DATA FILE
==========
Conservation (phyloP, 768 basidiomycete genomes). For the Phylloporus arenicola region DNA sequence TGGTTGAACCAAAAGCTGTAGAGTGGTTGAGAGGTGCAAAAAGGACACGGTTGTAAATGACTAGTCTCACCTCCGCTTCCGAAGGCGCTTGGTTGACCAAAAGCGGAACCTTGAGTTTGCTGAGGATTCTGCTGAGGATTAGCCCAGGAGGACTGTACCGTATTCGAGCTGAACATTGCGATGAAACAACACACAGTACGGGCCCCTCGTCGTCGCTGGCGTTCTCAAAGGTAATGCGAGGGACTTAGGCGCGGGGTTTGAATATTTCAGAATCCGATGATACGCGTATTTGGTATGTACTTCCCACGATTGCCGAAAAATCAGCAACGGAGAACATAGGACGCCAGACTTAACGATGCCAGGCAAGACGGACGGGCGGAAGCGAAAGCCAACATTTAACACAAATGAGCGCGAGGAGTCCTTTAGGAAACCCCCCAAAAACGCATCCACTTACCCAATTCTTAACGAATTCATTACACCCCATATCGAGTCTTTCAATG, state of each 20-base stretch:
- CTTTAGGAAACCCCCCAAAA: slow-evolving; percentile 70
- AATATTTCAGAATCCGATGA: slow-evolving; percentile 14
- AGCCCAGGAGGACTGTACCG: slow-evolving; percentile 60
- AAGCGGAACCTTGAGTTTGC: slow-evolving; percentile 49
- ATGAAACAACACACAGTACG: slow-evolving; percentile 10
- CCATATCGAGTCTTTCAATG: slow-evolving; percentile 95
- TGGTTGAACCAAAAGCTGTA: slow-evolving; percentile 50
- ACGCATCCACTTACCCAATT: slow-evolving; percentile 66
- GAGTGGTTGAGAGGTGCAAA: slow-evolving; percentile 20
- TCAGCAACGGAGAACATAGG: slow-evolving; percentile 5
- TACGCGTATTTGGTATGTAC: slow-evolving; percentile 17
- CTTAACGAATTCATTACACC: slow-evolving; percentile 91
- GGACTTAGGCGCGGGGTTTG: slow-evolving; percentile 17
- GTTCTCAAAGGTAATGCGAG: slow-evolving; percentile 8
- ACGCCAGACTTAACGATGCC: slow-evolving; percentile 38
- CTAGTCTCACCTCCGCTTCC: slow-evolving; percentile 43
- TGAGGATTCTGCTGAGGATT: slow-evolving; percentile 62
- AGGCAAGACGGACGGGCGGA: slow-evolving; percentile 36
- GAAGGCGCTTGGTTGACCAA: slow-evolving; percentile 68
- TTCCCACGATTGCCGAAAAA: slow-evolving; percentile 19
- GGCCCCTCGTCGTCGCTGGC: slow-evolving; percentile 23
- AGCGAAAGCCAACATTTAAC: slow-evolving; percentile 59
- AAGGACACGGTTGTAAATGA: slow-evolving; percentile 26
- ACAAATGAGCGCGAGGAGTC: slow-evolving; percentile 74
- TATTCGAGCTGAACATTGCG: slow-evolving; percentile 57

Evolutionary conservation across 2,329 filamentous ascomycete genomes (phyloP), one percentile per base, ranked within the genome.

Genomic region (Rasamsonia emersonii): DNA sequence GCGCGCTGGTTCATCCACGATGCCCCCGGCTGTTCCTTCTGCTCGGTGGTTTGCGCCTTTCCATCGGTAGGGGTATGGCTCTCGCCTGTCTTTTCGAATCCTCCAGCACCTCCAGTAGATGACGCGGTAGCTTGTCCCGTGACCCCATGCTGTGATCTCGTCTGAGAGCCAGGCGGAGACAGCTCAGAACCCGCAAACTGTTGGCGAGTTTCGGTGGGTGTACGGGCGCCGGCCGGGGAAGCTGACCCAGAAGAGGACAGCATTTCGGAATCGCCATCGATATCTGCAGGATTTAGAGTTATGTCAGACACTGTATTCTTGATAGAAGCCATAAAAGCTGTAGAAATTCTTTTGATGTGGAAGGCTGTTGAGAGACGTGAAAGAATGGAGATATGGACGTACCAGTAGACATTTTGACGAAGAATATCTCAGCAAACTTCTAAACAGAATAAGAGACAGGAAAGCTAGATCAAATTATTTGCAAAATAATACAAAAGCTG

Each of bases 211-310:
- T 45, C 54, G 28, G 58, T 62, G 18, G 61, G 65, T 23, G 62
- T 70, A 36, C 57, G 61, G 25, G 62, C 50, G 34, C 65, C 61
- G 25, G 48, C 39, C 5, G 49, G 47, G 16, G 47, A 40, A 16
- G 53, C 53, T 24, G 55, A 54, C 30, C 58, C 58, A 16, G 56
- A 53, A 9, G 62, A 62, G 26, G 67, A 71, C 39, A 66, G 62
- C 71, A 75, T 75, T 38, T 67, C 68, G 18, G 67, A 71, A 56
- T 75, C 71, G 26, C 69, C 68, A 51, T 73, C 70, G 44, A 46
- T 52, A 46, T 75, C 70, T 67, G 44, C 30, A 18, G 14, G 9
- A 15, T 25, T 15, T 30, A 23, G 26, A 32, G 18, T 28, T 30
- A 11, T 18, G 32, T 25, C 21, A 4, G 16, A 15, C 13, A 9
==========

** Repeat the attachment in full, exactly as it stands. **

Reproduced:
Conservation (phyloP, 768 basidiomycete genomes). For the Phylloporus arenicola region DNA sequence TGGTTGAACCAAAAGCTGTAGAGTGGTTGAGAGGTGCAAAAAGGACACGGTTGTAAATGACTAGTCTCACCTCCGCTTCCGAAGGCGCTTGGTTGACCAAAAGCGGAACCTTGAGTTTGCTGAGGATTCTGCTGAGGATTAGCCCAGGAGGACTGTACCGTATTCGAGCTGAACATTGCGATGAAACAACACACAGTACGGGCCCCTCGTCGTCGCTGGCGTTCTCAAAGGTAATGCGAGGGACTTAGGCGCGGGGTTTGAATATTTCAGAATCCGATGATACGCGTATTTGGTATGTACTTCCCACGATTGCCGAAAAATCAGCAACGGAGAACATAGGACGCCAGACTTAACGATGCCAGGCAAGACGGACGGGCGGAAGCGAAAGCCAACATTTAACACAAATGAGCGCGAGGAGTCCTTTAGGAAACCCCCCAAAAACGCATCCACTTACCCAATTCTTAACGAATTCATTACACCCCATATCGAGTCTTTCAATG, state of each 20-base stretch:
- CTTTAGGAAACCCCCCAAAA: slow-evolving; percentile 70
- AATATTTCAGAATCCGATGA: slow-evolving; percentile 14
- AGCCCAGGAGGACTGTACCG: slow-evolving; percentile 60
- AAGCGGAACCTTGAGTTTGC: slow-evolving; percentile 49
- ATGAAACAACACACAGTACG: slow-evolving; percentile 10
- CCATATCGAGTCTTTCAATG: slow-evolving; percentile 95
- TGGTTGAACCAAAAGCTGTA: slow-evolving; percentile 50
- ACGCATCCACTTACCCAATT: slow-evolving; percentile 66
- GAGTGGTTGAGAGGTGCAAA: slow-evolving; percentile 20
- TCAGCAACGGAGAACATAGG: slow-evolving; percentile 5
- TACGCGTATTTGGTATGTAC: slow-evolving; percentile 17
- CTTAACGAATTCATTACACC: slow-evolving; percentile 91
- GGACTTAGGCGCGGGGTTTG: slow-evolving; percentile 17
- GTTCTCAAAGGTAATGCGAG: slow-evolving; percentile 8
- ACGCCAGACTTAACGATGCC: slow-evolving; percentile 38
- CTAGTCTCACCTCCGCTTCC: slow-evolving; percentile 43
- TGAGGATTCTGCTGAGGATT: slow-evolving; percentile 62
- AGGCAAGACGGACGGGCGGA: slow-evolving; percentile 36
- GAAGGCGCTTGGTTGACCAA: slow-evolving; percentile 68
- TTCCCACGATTGCCGAAAAA: slow-evolving; percentile 19
- GGCCCCTCGTCGTCGCTGGC: slow-evolving; percentile 23
- AGCGAAAGCCAACATTTAAC: slow-evolving; percentile 59
- AAGGACACGGTTGTAAATGA: slow-evolving; percentile 26
- ACAAATGAGCGCGAGGAGTC: slow-evolving; percentile 74
- TATTCGAGCTGAACATTGCG: slow-evolving; percentile 57

Evolutionary conservation across 2,329 filamentous ascomycete genomes (phyloP), one percentile per base, ranked within the genome.

Genomic region (Rasamsonia emersonii): DNA sequence GCGCGCTGGTTCATCCACGATGCCCCCGGCTGTTCCTTCTGCTCGGTGGTTTGCGCCTTTCCATCGGTAGGGGTATGGCTCTCGCCTGTCTTTTCGAATCCTCCAGCACCTCCAGTAGATGACGCGGTAGCTTGTCCCGTGACCCCATGCTGTGATCTCGTCTGAGAGCCAGGCGGAGACAGCTCAGAACCCGCAAACTGTTGGCGAGTTTCGGTGGGTGTACGGGCGCCGGCCGGGGAAGCTGACCCAGAAGAGGACAGCATTTCGGAATCGCCATCGATATCTGCAGGATTTAGAGTTATGTCAGACACTGTATTCTTGATAGAAGCCATAAAAGCTGTAGAAATTCTTTTGATGTGGAAGGCTGTTGAGAGACGTGAAAGAATGGAGATATGGACGTACCAGTAGACATTTTGACGAAGAATATCTCAGCAAACTTCTAAACAGAATAAGAGACAGGAAAGCTAGATCAAATTATTTGCAAAATAATACAAAAGCTG

Each of bases 211-310:
- T 45, C 54, G 28, G 58, T 62, G 18, G 61, G 65, T 23, G 62
- T 70, A 36, C 57, G 61, G 25, G 62, C 50, G 34, C 65, C 61
- G 25, G 48, C 39, C 5, G 49, G 47, G 16, G 47, A 40, A 16
- G 53, C 53, T 24, G 55, A 54, C 30, C 58, C 58, A 16, G 56
- A 53, A 9, G 62, A 62, G 26, G 67, A 71, C 39, A 66, G 62
- C 71, A 75, T 75, T 38, T 67, C 68, G 18, G 67, A 71, A 56
- T 75, C 71, G 26, C 69, C 68, A 51, T 73, C 70, G 44, A 46
- T 52, A 46, T 75, C 70, T 67, G 44, C 30, A 18, G 14, G 9
- A 15, T 25, T 15, T 30, A 23, G 26, A 32, G 18, T 28, T 30
- A 11, T 18, G 32, T 25, C 21, A 4, G 16, A 15, C 13, A 9